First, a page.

One of the world’s largest pharmaceutical companies has launched a massive effort to compile genome sequences and health records from two million people over the next decade. In doing so, AstraZeneca and its collaborators hope to unearth rare genetic sequences that are associated with disease and with responses to treatment.
It’s an unprecedented number of participants for this type of study, says Ruth March, vice-president and head of personalized health care and biomarkers at AstraZeneca, which is headquartered in London. “That’s necessary because we’re going to be looking for very rare differences among individuals.”
To achieve that ambitious goal, AstraZeneca will partner with research institutions including the Wellcome Trust Sanger Institute in Hinxton, UK, and Human Longevity, a biotechnology company founded in San Diego, California, by genomics pioneer Craig Venter. AstraZeneca also expects to draw on data from 500,000 participants in its own clinical trials, and medical samples that it has accrued over the past 15 years.
In doing so, AstraZeneca will be following a burgeoning trend in genetics research. For years, geneticists pursued common variations in human DNA sequences that are linked to complex diseases such as diabetes and heart disease. The approach yielded some important insights, but these common variations often accounted for only a small percentage of the genetic contribution to individual diseases.
Researchers are now increasingly focusing on the contribution of unusual genetic variants to disease. Combinations of these variants can hold the key to an individual's traits, says Venter.
The hunt for important rare variants has led AstraZeneca to partner with the Institute for Molecular Medicine Finland, says Aarno Palotie, who heads the Human Genomics Program there. Finland’s population was geographically isolated until recently, he notes, which makes for a unique genetic make-up. As a result, some variations that are very rare in other populations may be more common in Finland, making them easier to detect and study.
AstraZeneca did not disclose exactly how much it would be investing in the project — “hundreds of millions of dollars” over the course of ten years was all that Menelas Pangalos, executive vice-president of the company's innovative medicines programme, would say. The company intends to use the data to inform drug development in all of its major disease areas, from diabetes to inflammation to cancer, says March.
It is not the first time that a large drug company has poured money into genomics in hopes of fuelling drug discovery, notes David Goldstein, who studies human genetics at Columbia University in New York City and is an adviser to AstraZeneca. “Genomicists have for decades now been promising that genomics is going to revolutionize the way that medicines are developed and the way that medicines are used,” he says. “We are now here saying it again.”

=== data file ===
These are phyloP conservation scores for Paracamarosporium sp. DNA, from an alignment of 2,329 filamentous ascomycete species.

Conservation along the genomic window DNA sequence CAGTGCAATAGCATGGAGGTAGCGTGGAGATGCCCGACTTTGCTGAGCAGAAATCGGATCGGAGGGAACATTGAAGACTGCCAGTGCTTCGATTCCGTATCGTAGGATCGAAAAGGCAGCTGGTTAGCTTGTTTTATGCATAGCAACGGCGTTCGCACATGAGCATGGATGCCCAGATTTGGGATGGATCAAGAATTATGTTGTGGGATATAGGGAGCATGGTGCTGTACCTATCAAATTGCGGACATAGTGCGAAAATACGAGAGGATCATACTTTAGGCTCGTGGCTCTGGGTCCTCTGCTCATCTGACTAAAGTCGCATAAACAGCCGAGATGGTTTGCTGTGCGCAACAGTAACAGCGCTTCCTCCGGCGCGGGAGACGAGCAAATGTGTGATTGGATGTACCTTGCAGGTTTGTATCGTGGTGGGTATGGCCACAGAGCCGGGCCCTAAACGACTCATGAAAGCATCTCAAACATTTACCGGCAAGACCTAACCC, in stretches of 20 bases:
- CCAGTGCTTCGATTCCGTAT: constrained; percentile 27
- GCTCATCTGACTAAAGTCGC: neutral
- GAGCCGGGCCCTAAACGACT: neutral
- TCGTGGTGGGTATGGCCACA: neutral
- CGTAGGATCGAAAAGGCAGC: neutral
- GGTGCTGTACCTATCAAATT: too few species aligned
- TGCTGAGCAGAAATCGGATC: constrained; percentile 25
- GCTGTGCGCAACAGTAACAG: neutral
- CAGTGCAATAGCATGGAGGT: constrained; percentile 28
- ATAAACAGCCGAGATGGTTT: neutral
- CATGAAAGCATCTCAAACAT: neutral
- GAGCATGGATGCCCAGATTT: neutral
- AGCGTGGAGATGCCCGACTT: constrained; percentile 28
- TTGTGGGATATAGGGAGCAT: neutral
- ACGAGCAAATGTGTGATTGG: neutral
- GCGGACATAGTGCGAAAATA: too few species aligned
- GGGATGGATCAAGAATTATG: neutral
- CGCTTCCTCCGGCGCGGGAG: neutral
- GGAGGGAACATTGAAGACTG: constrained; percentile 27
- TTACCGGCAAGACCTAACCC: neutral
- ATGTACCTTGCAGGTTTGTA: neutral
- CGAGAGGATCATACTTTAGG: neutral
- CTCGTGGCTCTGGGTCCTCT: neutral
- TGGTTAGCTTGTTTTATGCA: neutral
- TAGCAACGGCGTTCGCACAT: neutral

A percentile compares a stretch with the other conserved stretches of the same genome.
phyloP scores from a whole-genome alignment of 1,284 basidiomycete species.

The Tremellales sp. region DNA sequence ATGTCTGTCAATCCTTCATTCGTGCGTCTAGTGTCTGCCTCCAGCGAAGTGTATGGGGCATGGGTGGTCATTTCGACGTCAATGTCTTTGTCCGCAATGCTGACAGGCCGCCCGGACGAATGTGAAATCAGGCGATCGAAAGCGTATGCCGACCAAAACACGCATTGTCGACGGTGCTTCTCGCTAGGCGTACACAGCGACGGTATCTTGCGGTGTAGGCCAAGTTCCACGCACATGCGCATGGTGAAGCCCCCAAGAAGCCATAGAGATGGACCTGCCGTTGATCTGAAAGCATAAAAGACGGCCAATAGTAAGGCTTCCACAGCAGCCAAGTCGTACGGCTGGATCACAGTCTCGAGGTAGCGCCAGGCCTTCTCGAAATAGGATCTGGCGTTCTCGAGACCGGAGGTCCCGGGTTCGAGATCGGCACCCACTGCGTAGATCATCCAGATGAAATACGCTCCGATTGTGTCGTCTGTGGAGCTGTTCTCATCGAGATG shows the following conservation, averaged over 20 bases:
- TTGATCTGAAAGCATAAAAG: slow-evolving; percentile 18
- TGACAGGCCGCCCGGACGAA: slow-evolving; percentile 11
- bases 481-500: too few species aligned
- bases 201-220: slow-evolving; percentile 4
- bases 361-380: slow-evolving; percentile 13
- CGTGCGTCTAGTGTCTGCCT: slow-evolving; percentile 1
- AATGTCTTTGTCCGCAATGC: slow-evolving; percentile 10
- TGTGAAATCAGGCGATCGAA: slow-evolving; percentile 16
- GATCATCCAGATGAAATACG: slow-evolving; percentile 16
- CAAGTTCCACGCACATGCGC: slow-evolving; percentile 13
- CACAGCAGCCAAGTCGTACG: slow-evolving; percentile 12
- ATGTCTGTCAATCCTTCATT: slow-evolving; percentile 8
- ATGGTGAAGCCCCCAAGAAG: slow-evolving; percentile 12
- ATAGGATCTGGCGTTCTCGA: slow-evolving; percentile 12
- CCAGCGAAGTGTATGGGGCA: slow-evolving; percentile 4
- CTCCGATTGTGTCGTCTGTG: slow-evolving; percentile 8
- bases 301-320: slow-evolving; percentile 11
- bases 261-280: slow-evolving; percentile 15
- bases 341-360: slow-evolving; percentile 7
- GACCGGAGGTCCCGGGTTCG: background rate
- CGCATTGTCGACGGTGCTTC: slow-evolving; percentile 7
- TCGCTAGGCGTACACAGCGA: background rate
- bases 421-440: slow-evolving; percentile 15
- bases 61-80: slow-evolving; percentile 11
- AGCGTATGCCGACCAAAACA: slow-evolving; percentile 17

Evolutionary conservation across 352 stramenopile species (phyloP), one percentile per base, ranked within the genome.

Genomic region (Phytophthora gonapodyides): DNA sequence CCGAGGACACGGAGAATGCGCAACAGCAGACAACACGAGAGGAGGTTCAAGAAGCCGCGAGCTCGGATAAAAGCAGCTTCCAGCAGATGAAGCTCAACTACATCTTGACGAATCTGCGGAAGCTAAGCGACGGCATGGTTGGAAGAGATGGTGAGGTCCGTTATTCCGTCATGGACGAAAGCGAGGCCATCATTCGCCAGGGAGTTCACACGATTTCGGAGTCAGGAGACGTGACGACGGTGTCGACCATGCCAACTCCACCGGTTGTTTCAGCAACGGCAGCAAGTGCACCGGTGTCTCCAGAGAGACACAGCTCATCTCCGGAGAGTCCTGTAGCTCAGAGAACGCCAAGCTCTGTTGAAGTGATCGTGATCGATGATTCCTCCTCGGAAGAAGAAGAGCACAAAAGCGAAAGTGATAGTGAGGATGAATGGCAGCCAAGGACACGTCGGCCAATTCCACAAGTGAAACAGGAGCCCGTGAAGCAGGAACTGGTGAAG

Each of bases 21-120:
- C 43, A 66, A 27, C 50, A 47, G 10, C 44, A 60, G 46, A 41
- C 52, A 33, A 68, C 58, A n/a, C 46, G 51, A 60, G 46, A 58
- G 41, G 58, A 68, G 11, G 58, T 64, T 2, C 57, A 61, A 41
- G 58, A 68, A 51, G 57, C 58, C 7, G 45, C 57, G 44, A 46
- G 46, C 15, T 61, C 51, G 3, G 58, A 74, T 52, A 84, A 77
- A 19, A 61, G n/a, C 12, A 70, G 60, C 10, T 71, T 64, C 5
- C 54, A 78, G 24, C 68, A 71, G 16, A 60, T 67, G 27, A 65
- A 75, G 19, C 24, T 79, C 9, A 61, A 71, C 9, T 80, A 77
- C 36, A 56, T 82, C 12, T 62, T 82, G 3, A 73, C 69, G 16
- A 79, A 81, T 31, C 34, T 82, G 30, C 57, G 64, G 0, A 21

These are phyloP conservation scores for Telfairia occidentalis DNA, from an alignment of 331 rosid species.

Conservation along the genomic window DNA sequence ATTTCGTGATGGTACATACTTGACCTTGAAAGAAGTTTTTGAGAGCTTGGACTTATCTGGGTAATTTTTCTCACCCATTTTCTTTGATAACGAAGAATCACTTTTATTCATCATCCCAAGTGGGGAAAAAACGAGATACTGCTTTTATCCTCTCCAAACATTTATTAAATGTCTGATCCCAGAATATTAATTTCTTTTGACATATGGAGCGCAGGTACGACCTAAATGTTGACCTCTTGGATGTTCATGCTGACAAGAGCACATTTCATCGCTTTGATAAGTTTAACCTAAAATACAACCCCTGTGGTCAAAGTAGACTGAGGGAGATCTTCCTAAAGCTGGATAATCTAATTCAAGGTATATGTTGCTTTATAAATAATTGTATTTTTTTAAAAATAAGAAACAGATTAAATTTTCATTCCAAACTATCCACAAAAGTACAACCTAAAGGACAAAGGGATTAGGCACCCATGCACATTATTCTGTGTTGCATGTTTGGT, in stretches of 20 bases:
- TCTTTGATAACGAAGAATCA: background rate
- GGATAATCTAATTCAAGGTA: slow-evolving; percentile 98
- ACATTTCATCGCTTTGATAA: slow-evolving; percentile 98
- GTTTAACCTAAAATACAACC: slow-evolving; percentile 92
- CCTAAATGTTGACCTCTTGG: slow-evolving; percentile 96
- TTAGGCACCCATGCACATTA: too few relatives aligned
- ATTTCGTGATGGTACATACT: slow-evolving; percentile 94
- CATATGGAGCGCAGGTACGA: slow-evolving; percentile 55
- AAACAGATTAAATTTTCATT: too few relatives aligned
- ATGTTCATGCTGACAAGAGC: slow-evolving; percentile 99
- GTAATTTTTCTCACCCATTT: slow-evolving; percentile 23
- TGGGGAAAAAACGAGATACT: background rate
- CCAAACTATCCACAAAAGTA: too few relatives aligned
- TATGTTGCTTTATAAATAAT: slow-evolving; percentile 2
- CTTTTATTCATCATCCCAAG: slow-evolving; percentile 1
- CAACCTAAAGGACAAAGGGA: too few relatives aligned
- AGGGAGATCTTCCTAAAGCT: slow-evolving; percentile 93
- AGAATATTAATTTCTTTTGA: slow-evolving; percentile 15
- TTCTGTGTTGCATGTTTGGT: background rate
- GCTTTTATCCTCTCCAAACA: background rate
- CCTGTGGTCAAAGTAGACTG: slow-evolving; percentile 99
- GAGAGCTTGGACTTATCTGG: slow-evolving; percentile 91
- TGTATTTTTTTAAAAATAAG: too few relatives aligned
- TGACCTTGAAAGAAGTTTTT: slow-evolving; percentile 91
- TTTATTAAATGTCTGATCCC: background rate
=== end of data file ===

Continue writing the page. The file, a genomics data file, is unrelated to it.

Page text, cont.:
Those past efforts often disappointed, but the field has turned a corner, Goldstein adds. Genome sequencing is faster and cheaper than ever before, and researchers are armed with better bioinformatics tools to interpret the data. Advances in stem-cell biology and genome-editing methods such as CRISPR–Cas9 are making it much easier for researchers to determine how a particular change in a DNA sequence affects living cells.
In all, the project should generate about 5 petabytes of data. “If you put 5 petabytes on DVDs, it would be four times the height of the Shard,” said Pangalos, referring to a nearly 310-metre London skyscraper. “If you wanted to put it on your iPod, it would take about 5,000 years to listen to it all.”
Much of that data will come from Human Longevity. The company, which ultimately hopes to accrue 10 million human genomes, already has 26,000 completed and paired with medical records. Its databases also contain additional partial genome sequences. “We’re adding one about every 15 minutes on average,” Venter says.
Using DNA sequence alone, Venter says that his company can now predict a person’s height, weight, eye colour and hair colour, and produce an approximate picture of their face. Much of that detail is lurking in rare sequence variations, says Venter, whose own genome has been in public databases for more than a decade.
Human Longevity's databases are kept locked behind layers of security. “If I were advising a younger Craig Venter, I’d say, ‘Think carefully before you just dump your genome on the Internet’,” Venter says. “The levels of prediction are getting much more interesting.”
- Journal name:
- Date published: